Byzantium in the Year 1000 by Paul Magdalino (ed)

By Paul Magdalino (ed)

1000 years in the past, the Byzantine Empire used to be attaining the peak of its revival as a mediaeval nation. the 10 contributions to this quantity through students from six eu nations re-examine key features of the empire's politics and tradition within the lengthy reign of the emperor Basil II.

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In Theophanu, ed. von Euw and Schreiner, II, 284–6; von Falkenhausen, “Gregor”, 232–4. 89 The exceptional nature of the concession of a Porphyrogenita to Vladimir is made clear by Macrides, “Dynastic Marriages”, 270–3. See also F. Kämpfer, ‘Eine Residenz für Anna Porphyrogenneta’, Jahrbücher für Geschichte Osteuropas 41 (1993), 105–08. 90 Povest’, ed. I. Petrukhin, Drevniaia Rus’: narod, kniaz’ia, religiia (Iz istorii russkoi kul’tury, tom 1 (Drevniaia Rus’)) (Moscow, 2000), 259–61. 91 The princely halls in brick and stone were raised by the same ‘masters’ as built the adjoining church dedicated to the Mother of God—perhaps the feast of her Assumption— and they hailed from Byzantium.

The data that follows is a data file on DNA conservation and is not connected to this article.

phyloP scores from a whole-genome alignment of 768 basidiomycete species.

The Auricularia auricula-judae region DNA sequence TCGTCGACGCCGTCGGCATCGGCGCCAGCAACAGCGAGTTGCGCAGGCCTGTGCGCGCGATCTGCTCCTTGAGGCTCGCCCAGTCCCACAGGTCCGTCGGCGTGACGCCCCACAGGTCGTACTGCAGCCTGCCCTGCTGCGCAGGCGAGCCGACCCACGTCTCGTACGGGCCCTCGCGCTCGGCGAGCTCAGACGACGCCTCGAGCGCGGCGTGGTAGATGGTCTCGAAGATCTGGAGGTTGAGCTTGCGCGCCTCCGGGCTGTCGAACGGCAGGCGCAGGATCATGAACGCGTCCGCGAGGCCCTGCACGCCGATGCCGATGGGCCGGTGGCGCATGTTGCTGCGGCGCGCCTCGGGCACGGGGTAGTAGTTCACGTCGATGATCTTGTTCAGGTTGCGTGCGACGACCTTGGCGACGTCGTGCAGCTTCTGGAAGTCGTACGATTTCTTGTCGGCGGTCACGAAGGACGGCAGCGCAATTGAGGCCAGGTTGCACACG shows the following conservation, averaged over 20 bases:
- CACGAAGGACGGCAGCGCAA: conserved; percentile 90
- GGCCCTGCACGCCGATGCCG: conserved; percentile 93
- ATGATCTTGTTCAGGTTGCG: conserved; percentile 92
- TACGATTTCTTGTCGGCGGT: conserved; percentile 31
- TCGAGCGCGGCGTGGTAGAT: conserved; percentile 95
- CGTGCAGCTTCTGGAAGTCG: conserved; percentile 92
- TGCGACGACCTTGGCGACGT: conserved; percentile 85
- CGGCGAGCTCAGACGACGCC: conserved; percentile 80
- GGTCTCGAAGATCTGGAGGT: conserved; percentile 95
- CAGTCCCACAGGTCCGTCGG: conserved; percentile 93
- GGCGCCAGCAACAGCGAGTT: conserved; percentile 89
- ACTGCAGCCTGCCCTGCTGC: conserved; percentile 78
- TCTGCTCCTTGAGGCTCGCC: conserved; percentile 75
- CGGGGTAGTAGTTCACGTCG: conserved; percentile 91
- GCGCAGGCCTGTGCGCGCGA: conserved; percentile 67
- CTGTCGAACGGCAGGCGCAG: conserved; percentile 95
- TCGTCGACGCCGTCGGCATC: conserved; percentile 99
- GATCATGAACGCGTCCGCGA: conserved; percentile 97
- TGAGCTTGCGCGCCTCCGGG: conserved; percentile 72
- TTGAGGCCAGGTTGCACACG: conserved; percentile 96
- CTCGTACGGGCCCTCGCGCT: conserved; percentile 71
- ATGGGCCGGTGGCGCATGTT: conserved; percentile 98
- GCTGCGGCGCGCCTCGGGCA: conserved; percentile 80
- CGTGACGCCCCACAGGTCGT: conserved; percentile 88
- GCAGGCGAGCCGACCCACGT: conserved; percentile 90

Studien zur politischen Ikonographie. Festschrift für Hansmartin Schwarzmaier zum fünfundsechzigsten Geburtstag (Sigmaringen, 1997), 5–9, 12–15, 27–32, 46–8. g. T. Reuter, Germany in the Early Middle Ages (London, 1991), 148–77; G. Althoff, Die Ottonen. Königsherrschaft ohne Staat (Stuttgart, 2000), 118–36; Franklin and Shepard, Emergence, 139–52. E. Walker, “The ‘Crusade’ of John Tzimisces in the light of new Arabic evidence”, Byzantion 47 (1977), 306; Brett, Fatimids, 308. , 222, 295–6, 308–15.

42 At about the same time the Rus prince Sviatoslav dismissed Byzantine territorial rights even more sweepingly. 44 Thus Byzantium more or less simultaneously faced forceful challenges to its rights and sphere of influence on two of its main approaches. Within the space of about twenty years, the two bases indispensable for dominion and indirect influence in the west and the north came under assault, and Cherson—unlike Bari in 968—actually succumbed to its besiegers c. 988. Moreover, Otto I, upon being crowned imperator in Rome in February 962, adopted the basileus’ style of representation on his seals.

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